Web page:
HINDI NAGBABAYAD NG UTANG? Zamboanga City in danger of losing power as EC’s debt remains unpaid


The city of Zamboanga may experience rolling brownouts and power outages as the city’s power supplier runs out of fuel.

This was revealed in an open letter from Western Mindanao Power Corp. (WPMC), the city’s energy supplier.

In the letter published on Sunday, the Alsons-powered company revealed that Zamboanga Electricity Cooperative (Zamcelco) has delayed payments for its outstanding debt to WPMC despite the Investment Management Contract (IMC) that was approved and took effect last year.

“We have committed ourselves to continue our partnership with Zamcelco in ensuring the improvement of power supply in Zamboanga City. This is why we are concerned with the continuing delay in payments from Zamcelco,” the letter said.

Fuel constitutes 90 percent of WPMC’s and costs. The company said that the outstanding debt and and “untimely payments” over the years forced the energy supplier to advance its fuel costs  to continue its service with Zamcelco for the people of Zamboanga.

As a result of the continuous delay in payments after the IMC was granted, WPMC said it can no longer maintain its operations.

“While WPMC is willing to continue operating and serving the community, we cannot pay our fuel suppliers without Zamcelco meeting its commitment to pay its outstanding debt due us,” the company said.

“At the current rate of generation, we expect to run out of fuel tomorrow (February 4). With WPMC not being able to supply to Zamcelco, there may not be enough power for the city,” the company added.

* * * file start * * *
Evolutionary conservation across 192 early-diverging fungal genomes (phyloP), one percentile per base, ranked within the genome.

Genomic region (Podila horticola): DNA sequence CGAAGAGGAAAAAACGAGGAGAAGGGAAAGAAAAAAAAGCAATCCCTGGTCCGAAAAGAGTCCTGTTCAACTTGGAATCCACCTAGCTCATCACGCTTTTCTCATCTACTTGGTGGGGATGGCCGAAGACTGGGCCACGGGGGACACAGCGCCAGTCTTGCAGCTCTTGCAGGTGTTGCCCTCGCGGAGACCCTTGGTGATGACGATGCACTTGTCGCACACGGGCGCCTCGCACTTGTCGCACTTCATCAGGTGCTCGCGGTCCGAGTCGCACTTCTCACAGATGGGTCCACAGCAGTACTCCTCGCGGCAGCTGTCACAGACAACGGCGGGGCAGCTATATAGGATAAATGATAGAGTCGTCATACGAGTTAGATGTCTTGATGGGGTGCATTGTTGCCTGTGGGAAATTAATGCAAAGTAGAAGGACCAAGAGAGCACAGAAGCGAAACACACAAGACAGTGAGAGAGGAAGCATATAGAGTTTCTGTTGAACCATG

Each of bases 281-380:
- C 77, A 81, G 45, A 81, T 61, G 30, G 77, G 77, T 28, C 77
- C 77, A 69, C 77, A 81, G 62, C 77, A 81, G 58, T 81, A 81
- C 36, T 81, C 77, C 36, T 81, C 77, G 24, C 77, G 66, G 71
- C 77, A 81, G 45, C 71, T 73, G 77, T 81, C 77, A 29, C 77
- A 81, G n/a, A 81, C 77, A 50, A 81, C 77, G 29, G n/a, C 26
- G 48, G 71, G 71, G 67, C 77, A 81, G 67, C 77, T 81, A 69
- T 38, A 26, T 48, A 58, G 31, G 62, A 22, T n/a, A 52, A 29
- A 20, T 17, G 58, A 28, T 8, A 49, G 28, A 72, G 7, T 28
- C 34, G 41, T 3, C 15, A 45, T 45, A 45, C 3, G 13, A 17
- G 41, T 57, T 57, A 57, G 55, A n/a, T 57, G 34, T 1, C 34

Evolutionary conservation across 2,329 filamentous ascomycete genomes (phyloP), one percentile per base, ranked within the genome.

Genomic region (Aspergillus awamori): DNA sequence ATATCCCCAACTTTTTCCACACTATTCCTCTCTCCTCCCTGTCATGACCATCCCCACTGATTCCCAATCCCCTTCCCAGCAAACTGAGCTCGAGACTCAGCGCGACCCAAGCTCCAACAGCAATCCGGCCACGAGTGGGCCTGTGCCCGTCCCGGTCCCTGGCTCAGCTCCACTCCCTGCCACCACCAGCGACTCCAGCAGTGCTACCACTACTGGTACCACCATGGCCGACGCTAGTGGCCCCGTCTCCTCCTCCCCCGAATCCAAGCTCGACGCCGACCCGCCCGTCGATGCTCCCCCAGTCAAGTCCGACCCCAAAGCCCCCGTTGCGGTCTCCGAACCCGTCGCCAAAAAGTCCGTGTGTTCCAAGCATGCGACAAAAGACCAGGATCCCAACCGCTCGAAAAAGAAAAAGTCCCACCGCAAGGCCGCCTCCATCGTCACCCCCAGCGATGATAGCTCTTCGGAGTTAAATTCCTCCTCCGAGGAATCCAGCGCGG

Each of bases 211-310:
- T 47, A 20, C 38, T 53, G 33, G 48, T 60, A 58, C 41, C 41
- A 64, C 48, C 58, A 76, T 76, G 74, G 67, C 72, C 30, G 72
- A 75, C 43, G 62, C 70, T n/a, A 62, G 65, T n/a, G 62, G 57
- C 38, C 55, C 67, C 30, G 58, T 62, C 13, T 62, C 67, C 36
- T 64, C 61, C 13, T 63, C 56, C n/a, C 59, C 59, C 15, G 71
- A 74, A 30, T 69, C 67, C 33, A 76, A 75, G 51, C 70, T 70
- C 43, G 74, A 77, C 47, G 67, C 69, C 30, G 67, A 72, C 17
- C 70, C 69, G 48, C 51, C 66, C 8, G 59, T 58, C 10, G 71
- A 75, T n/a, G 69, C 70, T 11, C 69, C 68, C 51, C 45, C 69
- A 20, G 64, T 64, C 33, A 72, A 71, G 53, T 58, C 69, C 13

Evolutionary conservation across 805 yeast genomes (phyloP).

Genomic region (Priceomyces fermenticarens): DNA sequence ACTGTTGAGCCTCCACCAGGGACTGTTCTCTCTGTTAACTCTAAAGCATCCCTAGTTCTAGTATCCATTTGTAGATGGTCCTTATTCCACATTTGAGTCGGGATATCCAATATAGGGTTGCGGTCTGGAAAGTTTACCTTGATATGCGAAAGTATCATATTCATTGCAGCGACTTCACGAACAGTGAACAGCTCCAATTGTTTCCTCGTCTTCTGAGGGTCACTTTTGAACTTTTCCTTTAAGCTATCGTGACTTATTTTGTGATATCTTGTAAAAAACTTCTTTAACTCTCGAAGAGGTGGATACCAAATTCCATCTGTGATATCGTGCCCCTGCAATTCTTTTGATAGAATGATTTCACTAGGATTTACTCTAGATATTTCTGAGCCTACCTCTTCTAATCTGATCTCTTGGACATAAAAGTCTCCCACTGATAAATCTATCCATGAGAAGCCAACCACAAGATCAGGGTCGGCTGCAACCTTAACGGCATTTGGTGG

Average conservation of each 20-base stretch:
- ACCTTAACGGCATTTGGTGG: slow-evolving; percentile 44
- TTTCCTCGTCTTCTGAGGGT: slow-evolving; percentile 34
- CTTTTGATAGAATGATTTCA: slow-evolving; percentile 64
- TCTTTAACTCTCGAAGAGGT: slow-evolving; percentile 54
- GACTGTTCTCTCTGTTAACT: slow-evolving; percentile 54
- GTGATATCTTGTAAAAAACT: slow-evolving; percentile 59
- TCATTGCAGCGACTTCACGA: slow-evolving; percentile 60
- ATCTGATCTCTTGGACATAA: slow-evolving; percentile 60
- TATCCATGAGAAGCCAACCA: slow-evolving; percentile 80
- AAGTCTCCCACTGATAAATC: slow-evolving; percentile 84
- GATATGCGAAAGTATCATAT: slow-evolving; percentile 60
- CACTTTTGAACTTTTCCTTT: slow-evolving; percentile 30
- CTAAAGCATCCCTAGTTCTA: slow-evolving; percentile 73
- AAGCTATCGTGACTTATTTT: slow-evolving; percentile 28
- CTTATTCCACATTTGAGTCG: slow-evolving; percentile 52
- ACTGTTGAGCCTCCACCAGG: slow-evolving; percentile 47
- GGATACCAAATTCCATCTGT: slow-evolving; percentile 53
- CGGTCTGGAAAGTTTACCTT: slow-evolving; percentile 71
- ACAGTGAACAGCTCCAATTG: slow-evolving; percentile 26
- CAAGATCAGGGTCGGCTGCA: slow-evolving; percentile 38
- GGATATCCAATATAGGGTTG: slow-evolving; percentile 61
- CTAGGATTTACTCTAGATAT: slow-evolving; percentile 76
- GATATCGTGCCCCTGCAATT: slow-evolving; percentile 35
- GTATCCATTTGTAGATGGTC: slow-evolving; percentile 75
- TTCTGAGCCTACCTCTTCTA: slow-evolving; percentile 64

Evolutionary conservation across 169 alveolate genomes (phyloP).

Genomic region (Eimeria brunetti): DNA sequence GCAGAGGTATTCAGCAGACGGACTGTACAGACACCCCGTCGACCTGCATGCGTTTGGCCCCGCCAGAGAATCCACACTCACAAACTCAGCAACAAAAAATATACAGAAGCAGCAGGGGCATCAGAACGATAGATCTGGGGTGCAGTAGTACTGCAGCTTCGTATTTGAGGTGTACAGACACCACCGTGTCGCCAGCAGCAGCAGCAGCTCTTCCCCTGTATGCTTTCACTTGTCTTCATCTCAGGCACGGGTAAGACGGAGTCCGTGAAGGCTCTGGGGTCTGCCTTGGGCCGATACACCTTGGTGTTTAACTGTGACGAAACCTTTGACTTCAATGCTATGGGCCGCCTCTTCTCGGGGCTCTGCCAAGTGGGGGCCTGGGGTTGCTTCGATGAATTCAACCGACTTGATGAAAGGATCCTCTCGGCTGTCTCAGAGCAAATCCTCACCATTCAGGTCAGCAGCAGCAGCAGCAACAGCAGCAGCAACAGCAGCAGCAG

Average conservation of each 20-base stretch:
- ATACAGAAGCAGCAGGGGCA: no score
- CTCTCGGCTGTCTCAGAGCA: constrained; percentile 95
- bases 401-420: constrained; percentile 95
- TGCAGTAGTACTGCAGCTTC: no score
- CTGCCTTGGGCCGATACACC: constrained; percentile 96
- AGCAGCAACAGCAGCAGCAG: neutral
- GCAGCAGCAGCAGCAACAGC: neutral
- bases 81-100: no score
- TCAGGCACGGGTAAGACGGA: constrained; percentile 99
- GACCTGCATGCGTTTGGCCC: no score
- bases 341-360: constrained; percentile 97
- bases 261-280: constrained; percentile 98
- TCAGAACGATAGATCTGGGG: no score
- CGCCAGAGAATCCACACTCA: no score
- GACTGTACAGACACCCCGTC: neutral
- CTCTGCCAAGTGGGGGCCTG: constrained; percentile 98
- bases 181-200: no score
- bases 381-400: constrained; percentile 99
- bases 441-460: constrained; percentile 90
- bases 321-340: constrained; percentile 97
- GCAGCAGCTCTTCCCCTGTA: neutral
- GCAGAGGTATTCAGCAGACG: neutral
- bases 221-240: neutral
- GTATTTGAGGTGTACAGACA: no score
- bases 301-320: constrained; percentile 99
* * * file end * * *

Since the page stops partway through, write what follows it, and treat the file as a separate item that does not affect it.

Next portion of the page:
An IMC was awarded in September last year to Crown Investments for its winning bid worth P 2.5 billion.

The IMC states that the winning bidder shall make upfront payment of Zamcelco’s liability to the National Electrification Administration (NEA), under the IMC. In addition, they shall also make the payment of past due obligations to current power suppliers, with ERC-approved power supply agreements, and other terms of reference, which will run for 25 years and renewable thereafter.

Zamcelco has been suffering from a systems loss level of 23 percent, on top of P 2 billion worth of liabilities including P 1.3 billion in outstanding debt to power suppliers.

Four other bidders submitted their technical qualifications for the IMC, namely Davao Light and Power Co. of the Aboitiz Group, Nikolas Management Services Inc., Filinvest, and Comstech Integration Alliance which is 60 percent owned by Manila Electric Co. (Meralco), before it was finally awarded to a joint venture of Crown Investments Holdings Inc. and Desco Inc.